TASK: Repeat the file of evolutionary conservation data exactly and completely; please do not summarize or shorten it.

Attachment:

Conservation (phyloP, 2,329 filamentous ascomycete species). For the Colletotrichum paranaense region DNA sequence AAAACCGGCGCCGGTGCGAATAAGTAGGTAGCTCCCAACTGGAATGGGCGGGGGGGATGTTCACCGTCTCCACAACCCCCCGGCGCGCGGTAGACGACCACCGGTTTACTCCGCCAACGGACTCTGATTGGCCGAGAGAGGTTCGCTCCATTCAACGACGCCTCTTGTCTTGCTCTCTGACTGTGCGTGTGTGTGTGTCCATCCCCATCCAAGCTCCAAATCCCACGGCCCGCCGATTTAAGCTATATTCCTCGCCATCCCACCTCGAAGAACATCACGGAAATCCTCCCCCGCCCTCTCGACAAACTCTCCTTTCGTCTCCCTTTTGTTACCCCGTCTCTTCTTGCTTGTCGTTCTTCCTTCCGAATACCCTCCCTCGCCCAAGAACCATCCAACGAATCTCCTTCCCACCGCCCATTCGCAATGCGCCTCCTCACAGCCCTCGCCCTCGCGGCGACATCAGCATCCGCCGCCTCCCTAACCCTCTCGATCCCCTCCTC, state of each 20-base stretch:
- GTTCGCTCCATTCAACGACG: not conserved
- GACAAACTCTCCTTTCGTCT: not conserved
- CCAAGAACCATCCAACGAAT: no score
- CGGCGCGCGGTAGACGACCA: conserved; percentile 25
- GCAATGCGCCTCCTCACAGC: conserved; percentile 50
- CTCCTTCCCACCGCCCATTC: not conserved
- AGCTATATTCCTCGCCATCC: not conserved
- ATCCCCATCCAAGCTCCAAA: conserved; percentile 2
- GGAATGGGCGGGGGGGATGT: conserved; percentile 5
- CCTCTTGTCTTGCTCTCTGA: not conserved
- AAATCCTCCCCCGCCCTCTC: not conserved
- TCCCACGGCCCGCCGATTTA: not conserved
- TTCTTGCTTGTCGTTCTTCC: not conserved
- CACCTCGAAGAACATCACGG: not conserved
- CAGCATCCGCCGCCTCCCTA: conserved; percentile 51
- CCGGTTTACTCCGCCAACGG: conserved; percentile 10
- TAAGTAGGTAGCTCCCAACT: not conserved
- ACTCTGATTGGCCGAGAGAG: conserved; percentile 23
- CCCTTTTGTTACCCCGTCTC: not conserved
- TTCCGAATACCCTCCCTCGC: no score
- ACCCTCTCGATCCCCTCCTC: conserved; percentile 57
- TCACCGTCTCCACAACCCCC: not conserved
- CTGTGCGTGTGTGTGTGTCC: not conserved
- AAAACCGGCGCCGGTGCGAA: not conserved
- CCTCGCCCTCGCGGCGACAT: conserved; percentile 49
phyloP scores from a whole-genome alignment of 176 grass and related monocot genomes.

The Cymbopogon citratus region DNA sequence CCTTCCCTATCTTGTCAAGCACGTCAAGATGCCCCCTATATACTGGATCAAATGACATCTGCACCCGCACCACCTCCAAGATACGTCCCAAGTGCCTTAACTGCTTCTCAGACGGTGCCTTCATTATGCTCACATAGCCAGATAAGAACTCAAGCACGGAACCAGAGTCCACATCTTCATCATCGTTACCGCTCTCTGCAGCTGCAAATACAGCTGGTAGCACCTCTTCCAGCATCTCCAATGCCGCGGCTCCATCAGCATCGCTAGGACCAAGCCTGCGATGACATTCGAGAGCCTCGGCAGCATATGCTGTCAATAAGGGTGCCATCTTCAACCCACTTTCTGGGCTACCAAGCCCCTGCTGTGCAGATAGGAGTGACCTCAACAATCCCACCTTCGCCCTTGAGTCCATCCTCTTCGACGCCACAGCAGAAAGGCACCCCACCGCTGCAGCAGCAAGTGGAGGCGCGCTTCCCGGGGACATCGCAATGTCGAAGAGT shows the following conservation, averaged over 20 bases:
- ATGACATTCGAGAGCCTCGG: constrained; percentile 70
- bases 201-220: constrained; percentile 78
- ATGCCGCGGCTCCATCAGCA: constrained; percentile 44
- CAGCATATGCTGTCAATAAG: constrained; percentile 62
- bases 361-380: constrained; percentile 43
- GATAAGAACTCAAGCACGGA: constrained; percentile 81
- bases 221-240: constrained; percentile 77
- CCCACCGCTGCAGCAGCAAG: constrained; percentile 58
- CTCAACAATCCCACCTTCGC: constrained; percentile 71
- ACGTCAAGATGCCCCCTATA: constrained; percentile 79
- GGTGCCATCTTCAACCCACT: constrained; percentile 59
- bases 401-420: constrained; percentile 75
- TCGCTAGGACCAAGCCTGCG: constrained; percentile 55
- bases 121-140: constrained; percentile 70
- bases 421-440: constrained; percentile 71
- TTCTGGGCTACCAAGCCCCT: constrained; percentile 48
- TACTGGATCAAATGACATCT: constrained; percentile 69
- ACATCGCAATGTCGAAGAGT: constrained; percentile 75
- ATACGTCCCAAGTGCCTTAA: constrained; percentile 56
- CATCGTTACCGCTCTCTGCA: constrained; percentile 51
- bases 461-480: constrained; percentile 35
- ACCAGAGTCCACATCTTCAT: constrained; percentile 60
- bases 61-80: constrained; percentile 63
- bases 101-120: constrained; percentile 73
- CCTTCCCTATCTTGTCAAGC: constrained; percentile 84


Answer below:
Conservation (phyloP, 2,329 filamentous ascomycete species). For the Colletotrichum paranaense region DNA sequence AAAACCGGCGCCGGTGCGAATAAGTAGGTAGCTCCCAACTGGAATGGGCGGGGGGGATGTTCACCGTCTCCACAACCCCCCGGCGCGCGGTAGACGACCACCGGTTTACTCCGCCAACGGACTCTGATTGGCCGAGAGAGGTTCGCTCCATTCAACGACGCCTCTTGTCTTGCTCTCTGACTGTGCGTGTGTGTGTGTCCATCCCCATCCAAGCTCCAAATCCCACGGCCCGCCGATTTAAGCTATATTCCTCGCCATCCCACCTCGAAGAACATCACGGAAATCCTCCCCCGCCCTCTCGACAAACTCTCCTTTCGTCTCCCTTTTGTTACCCCGTCTCTTCTTGCTTGTCGTTCTTCCTTCCGAATACCCTCCCTCGCCCAAGAACCATCCAACGAATCTCCTTCCCACCGCCCATTCGCAATGCGCCTCCTCACAGCCCTCGCCCTCGCGGCGACATCAGCATCCGCCGCCTCCCTAACCCTCTCGATCCCCTCCTC, state of each 20-base stretch:
- GTTCGCTCCATTCAACGACG: not conserved
- GACAAACTCTCCTTTCGTCT: not conserved
- CCAAGAACCATCCAACGAAT: no score
- CGGCGCGCGGTAGACGACCA: conserved; percentile 25
- GCAATGCGCCTCCTCACAGC: conserved; percentile 50
- CTCCTTCCCACCGCCCATTC: not conserved
- AGCTATATTCCTCGCCATCC: not conserved
- ATCCCCATCCAAGCTCCAAA: conserved; percentile 2
- GGAATGGGCGGGGGGGATGT: conserved; percentile 5
- CCTCTTGTCTTGCTCTCTGA: not conserved
- AAATCCTCCCCCGCCCTCTC: not conserved
- TCCCACGGCCCGCCGATTTA: not conserved
- TTCTTGCTTGTCGTTCTTCC: not conserved
- CACCTCGAAGAACATCACGG: not conserved
- CAGCATCCGCCGCCTCCCTA: conserved; percentile 51
- CCGGTTTACTCCGCCAACGG: conserved; percentile 10
- TAAGTAGGTAGCTCCCAACT: not conserved
- ACTCTGATTGGCCGAGAGAG: conserved; percentile 23
- CCCTTTTGTTACCCCGTCTC: not conserved
- TTCCGAATACCCTCCCTCGC: no score
- ACCCTCTCGATCCCCTCCTC: conserved; percentile 57
- TCACCGTCTCCACAACCCCC: not conserved
- CTGTGCGTGTGTGTGTGTCC: not conserved
- AAAACCGGCGCCGGTGCGAA: not conserved
- CCTCGCCCTCGCGGCGACAT: conserved; percentile 49
phyloP scores from a whole-genome alignment of 176 grass and related monocot genomes.

The Cymbopogon citratus region DNA sequence CCTTCCCTATCTTGTCAAGCACGTCAAGATGCCCCCTATATACTGGATCAAATGACATCTGCACCCGCACCACCTCCAAGATACGTCCCAAGTGCCTTAACTGCTTCTCAGACGGTGCCTTCATTATGCTCACATAGCCAGATAAGAACTCAAGCACGGAACCAGAGTCCACATCTTCATCATCGTTACCGCTCTCTGCAGCTGCAAATACAGCTGGTAGCACCTCTTCCAGCATCTCCAATGCCGCGGCTCCATCAGCATCGCTAGGACCAAGCCTGCGATGACATTCGAGAGCCTCGGCAGCATATGCTGTCAATAAGGGTGCCATCTTCAACCCACTTTCTGGGCTACCAAGCCCCTGCTGTGCAGATAGGAGTGACCTCAACAATCCCACCTTCGCCCTTGAGTCCATCCTCTTCGACGCCACAGCAGAAAGGCACCCCACCGCTGCAGCAGCAAGTGGAGGCGCGCTTCCCGGGGACATCGCAATGTCGAAGAGT shows the following conservation, averaged over 20 bases:
- ATGACATTCGAGAGCCTCGG: constrained; percentile 70
- bases 201-220: constrained; percentile 78
- ATGCCGCGGCTCCATCAGCA: constrained; percentile 44
- CAGCATATGCTGTCAATAAG: constrained; percentile 62
- bases 361-380: constrained; percentile 43
- GATAAGAACTCAAGCACGGA: constrained; percentile 81
- bases 221-240: constrained; percentile 77
- CCCACCGCTGCAGCAGCAAG: constrained; percentile 58
- CTCAACAATCCCACCTTCGC: constrained; percentile 71
- ACGTCAAGATGCCCCCTATA: constrained; percentile 79
- GGTGCCATCTTCAACCCACT: constrained; percentile 59
- bases 401-420: constrained; percentile 75
- TCGCTAGGACCAAGCCTGCG: constrained; percentile 55
- bases 121-140: constrained; percentile 70
- bases 421-440: constrained; percentile 71
- TTCTGGGCTACCAAGCCCCT: constrained; percentile 48
- TACTGGATCAAATGACATCT: constrained; percentile 69
- ACATCGCAATGTCGAAGAGT: constrained; percentile 75
- ATACGTCCCAAGTGCCTTAA: constrained; percentile 56
- CATCGTTACCGCTCTCTGCA: constrained; percentile 51
- bases 461-480: constrained; percentile 35
- ACCAGAGTCCACATCTTCAT: constrained; percentile 60
- bases 61-80: constrained; percentile 63
- bases 101-120: constrained; percentile 73
- CCTTCCCTATCTTGTCAAGC: constrained; percentile 84